CHOP IT UP!

This week, Pa­trick Skin­ner doesn’t mince words

Financial Mirror (Cyprus) - - FRONT PAGE - FOOD, DRINK and OTHER MAT­TERS with Pa­trick Skin­ner

If some­one says the word “Mince” to me, dozens of im­ages ap­pear in my mind, mostly re­lated to food. Some of the very worst food I have ever had to eat was based on meat that had been put through an elec­tric or man­ual min­cer. It was bad be­cause the cook had used old, pre-cooked or tired, fatty or gristly old cuts of some poor an­i­mal, think­ing that by chop­ping it fine it would mirac­u­lously be­come tasty and ed­i­ble. Much in­sti­tu­tion­alised cook­ing – in hos­pi­tals, the armed forces, prison, to name a few – was, and in some places still is, aw­ful. I re­mem­ber an R.A.F. Camp in which I was once in­car­cer­ated, where the smell of the “mince” in­vaded an area a hun­dred me­tres or more away from the “cook house”. No won­der I was slim in those days.

Ever since hu­mans have cooked, it has been cus­tom­ary to use up all parts of the an­i­mal and the best way of deal­ing with tougher, or old, parts is to chop or cut them into very small pieces, which are likely to be less dif­fi­cult to mas­ti­cate.

Meat is “minced” by turn­ing it through a ma­chine that cuts (and/or tears) it into tiny bits. And the most pop­u­lar meal in the world is pro­duced from such bits. I re­fer, of course, to the Ham­burger, which has noth­ing to do with the pig, but ac­cord­ing to leg­end, started life in that Ger­man sea­port.

Un­til re­cently, in the Mediter­ranean and Mid­dle Eastern re­gions, finely chopped meat sim­ply meant lamb or goat. It was finely chopped for good rea­son. The an­i­mals had to for­age dry arid land and stony hill­sides for their food. Most males went to the pot young, leav­ing flocks of fe­males to pro­vide daily milk and fair amount of ed­i­ble flesh, fat and mus­cle at the end of their lives. There be­ing no cold stor­age or re­frig­er­a­tion, beasts were slaugh­tered when the need arose – ei­ther for sale, barter or fam­ily con­sump­tion. And then, be­cause of the cli­mate, apart from some­times in win­ter, the car­cass didn’t hang about, ma­tur­ing and be­com­ing re­laxed and less tough. So, if the meat was bar­be­cued, very sharp knives were used to cut off the thinnest sliv­ers.

But for many dishes, it was chunks cooked long in a pot (a favourite of Cypri­ots, of course, our de­li­cious “Kleft­iko”). The al­ter­na­tive, pieces cut very, very finely into “mince”, seems to have been more to the lik­ing of Turk­ish and Arab cooks. Here I use the word “cut”, be­cause there are chefs who be­lieve that a minc­ing ma­chine tears the fi­bres of the meat, so they use a fine knife to cut, cut and cut again into a fine tex­ture. I have to say that since re­tir­ing I have had the time to do this and I think the end re­sult is bet­ter. 1-2 gar­lic cloves, peeled and chopped 1/2 tsp ground cumin, a pinch or two of ground cin­na­mon, and a pinch of chilli pep­per. You may use these spices in quan­ti­ties to please your taste.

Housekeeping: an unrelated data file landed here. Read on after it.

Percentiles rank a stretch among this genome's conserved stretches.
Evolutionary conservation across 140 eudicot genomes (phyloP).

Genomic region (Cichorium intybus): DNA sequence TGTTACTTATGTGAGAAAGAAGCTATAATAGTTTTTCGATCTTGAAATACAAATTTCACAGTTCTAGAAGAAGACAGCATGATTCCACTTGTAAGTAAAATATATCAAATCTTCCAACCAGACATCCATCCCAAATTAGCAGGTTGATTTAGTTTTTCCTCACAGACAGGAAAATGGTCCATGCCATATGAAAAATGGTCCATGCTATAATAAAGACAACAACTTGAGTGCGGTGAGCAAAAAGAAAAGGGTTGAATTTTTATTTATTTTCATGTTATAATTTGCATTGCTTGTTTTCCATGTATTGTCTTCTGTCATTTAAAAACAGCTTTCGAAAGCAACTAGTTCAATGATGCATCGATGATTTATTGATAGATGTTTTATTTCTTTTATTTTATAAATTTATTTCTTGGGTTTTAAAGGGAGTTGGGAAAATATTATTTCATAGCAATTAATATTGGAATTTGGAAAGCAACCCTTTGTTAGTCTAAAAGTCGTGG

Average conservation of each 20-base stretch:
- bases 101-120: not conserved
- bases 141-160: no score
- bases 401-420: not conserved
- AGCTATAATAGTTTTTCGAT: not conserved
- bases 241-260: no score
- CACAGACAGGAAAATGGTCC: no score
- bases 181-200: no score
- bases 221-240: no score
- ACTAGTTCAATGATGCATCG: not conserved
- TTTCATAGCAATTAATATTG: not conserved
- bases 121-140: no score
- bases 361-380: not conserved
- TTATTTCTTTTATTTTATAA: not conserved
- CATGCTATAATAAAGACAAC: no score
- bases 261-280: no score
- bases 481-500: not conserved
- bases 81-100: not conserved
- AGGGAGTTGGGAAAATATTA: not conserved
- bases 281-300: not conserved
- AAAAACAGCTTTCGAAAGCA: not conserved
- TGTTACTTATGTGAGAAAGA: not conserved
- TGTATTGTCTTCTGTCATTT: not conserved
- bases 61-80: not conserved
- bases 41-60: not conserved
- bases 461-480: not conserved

Salt and pep­per

1. Put all the in­gre­di­ents into a large bowl and mix well (hands are best for this). 2. Cover and re­frig­er­ate for one hour. 3. Make 12 slightly elon­gated balls from the mix­ture. 4. If bar­be­cu­ing or grilling you may thread two or three balls on to skew­ers (if us­ing wooden ones, soak them in water or lemon juice for 30 min­utes first). 5. Cook quickly, turn­ing reg­u­larly. 6. Or, heat a lit­tle olive oil in a heavy non-stick fry­ing pan, flat­ten the balls into pat­ties and fry them quickly for 2 – 3 min­utes each side.

7. Serve with grid­dled pitta bread and strained yo­gurt. Tahin­isalata matches the ke­babs well. It’s a nice dish for roast pota­toes too! As for sal­ads, a Le­banese Fat­toush wants a lot of beat­ing, and I have the recipe for that. You may, if you pre­fer, delete the Hal­loumi – but I think it adds an­other lovely flavour layer.

300g / 11 oz diced toma­toes (I like to re­move the skins and seeds)

300g / 11 oz diced cu­cum­ber (these may be diced with the skins on but wash well first)

1 good hearty let­tuce, outer green leaves re­moved and chopped, or sev­eral small “Ro­maine” let­tuce

1 des-sp each of chopped pars­ley, fresh mint and fresh co­rian­der A hand­ful of rocket leaves Salt-Pep­per to taste 12 5mm / 1/4” slices of Hal­loumi 2 pieces of thin Pitta bread (or Ara­bic bread) 1. Shake any mois­ture from the let­tuce, rocket and herbs and pat dry. 2. In a Large bowl com­bine the let­tuce, cu­cum­ber, toma­toes, pars­ley, mint, co­rian­der and the rocket. 3. Toss to­gether well. 4. Cut the bread into thin sliv­ers about 2.5 cms / 1 inch long and stir fry in 2 tbsp of hot olive oil un­til golden and crispy. Re­move from the oil and set aside.

5. Make the dress­ing: mix 3 tbsp olive oil, 1 tbsp lemon juice, salt and pep­per and a pinch of Sumac. 6. Driz­zle the dress­ing over the salad and gen­tle toss well. 7. In a hot fry­ing pan put 1 tbsp of olive oil, slice the Hal­loumi quite thin and fry quickly un­til siz­zlingly golden on both sides.

8. Sprin­kle the sliv­ers of crispy bread over the salad, gen­tly turn in, ar­range the fried Hal­loumi on top, add a cou­ple of sprigs of pars­ley and serve.

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